Tillman said: “The solitary conditions that Mr. Thibodeaux was forced to live under as a death row inmate were almost more than he could bear at times, but he never gave up hope that one day he would be free.”

Michael Keenan freed, murder charge from 24 years ago dismissed by Cuyahoga County judge (photo gallery)

CLEVELAND, Ohio --  A Cuyahoga County judge this morning dismissed a 24-year-old murder charge against Michael Keenan, who had spent about two decades on death row with co-defendant Joe D'Ambrosio.

The decision was a dramatic change of events from Wednesday, when it appeared that Keenan was prepared to plead to involuntary manslaughter charges in order to be released from prison right away.

Judge John Russo set bond at $5,000 today, essentially allowing Keenan to be freed immediately.

Keenan was prepared to plead guilty to involuntary manslaughter Wednesday for the 1988 slaying of Tony Klann if he could walk out of the Justice Center a free man.

But the proposed plea deal with county prosecutors hit a snag when Keenan balked at the prospect of spending five years under supervised release with regular visits to a parole officer.

So prosecutors and defense lawyers resumed their negotiations.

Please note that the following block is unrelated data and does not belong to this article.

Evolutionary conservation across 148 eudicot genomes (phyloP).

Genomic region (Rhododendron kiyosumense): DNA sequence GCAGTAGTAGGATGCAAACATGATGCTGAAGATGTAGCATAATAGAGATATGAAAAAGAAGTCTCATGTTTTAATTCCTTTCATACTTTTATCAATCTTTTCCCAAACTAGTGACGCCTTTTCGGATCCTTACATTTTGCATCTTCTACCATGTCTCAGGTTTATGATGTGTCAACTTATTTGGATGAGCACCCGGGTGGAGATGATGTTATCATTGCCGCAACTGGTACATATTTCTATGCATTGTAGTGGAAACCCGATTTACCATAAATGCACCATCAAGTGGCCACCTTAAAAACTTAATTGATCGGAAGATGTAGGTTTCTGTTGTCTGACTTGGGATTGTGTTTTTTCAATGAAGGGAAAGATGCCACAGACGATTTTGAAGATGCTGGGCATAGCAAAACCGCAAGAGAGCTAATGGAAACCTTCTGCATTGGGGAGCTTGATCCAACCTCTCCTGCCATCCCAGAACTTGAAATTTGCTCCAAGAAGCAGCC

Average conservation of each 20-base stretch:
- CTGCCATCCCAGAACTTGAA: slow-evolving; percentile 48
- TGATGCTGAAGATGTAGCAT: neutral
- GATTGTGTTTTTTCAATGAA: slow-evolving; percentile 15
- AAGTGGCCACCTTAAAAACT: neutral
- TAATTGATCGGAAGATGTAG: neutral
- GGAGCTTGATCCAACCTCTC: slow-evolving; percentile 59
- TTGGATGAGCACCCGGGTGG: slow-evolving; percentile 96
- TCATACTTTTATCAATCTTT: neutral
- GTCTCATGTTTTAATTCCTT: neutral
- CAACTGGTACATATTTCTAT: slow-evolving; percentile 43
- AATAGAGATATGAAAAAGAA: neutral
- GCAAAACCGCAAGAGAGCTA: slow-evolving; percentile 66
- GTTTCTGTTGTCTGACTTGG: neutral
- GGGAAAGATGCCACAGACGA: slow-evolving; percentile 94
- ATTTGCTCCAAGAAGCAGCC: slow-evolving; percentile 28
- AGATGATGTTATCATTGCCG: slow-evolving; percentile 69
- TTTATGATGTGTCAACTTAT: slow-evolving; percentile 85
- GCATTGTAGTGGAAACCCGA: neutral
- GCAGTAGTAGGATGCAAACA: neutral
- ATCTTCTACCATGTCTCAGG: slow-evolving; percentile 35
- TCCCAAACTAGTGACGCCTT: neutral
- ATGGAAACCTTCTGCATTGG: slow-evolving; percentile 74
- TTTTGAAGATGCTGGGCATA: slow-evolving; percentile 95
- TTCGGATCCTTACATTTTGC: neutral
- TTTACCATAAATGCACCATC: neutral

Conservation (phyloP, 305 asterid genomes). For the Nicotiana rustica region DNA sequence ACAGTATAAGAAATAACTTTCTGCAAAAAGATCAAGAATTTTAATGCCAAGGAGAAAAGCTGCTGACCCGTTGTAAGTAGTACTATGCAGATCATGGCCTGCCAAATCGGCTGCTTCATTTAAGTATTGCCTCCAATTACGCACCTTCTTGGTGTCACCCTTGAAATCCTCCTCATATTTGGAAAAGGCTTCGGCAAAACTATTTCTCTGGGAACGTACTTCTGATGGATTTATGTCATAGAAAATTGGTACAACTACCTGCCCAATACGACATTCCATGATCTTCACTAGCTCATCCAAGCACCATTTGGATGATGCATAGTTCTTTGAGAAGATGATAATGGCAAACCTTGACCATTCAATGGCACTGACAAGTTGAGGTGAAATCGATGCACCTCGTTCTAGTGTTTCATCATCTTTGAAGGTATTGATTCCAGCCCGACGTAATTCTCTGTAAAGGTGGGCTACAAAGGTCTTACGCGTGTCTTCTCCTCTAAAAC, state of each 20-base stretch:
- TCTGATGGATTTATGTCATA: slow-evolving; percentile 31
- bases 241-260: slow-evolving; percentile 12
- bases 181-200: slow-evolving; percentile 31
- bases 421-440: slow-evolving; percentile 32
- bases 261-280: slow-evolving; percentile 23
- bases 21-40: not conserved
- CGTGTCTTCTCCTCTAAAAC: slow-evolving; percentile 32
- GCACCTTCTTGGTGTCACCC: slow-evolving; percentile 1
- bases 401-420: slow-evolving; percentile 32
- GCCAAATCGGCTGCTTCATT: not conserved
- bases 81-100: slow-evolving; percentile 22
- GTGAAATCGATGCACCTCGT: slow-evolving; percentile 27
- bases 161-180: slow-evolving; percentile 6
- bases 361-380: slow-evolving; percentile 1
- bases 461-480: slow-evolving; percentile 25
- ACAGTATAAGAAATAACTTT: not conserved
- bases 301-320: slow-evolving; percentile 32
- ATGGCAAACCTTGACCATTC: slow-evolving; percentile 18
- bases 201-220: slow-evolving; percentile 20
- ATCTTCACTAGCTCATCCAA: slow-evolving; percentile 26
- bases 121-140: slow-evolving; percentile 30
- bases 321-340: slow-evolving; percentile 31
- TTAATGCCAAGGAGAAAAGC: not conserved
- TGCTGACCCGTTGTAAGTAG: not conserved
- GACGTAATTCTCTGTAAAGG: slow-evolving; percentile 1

Keenan, 62, was twice convicted of killing Klann in 1988 in Cleveland's Rockefeller Park. D'Ambrosio, who also was convicted of killing Klann, was freed in 2009 after a federal judge determined that evidence that could have exonerated him had been withheld from his trial attorneys.

Another federal judge ruled in April that Keenan had to be tried again or have his verdict set aside.

Both Keenan and D'Ambrosio spent many years on death row, always professing their innocence.

A Catholic priest who befriended D'Ambrosio in prison and was convinced of his innocence worked with lawyers to uncover evidence favorable to both defendants that had been withheld by county prosecutors at trial.

That evidence included police statements that concluded Klann could not have been killed at Doan Brook, as the prosecutors' only eyewitness to the killing claimed.

Eddie Espinoza, who pleaded guilty to manslaughter in connection with Klann's death and was given a reduced sentence, claimed that Keenan slit Klann's throat and D'Ambrosio stabbed him in the chest.

The withheld evidence also included information that the man who led police to Keenan, D'Ambrosio and Espinoza, had a possible motive for killing Klann.

Keenan's new trial was scheduled to begin Oct. 31, but he's now a free man.

 

Judge Compounds Murder Case Injustice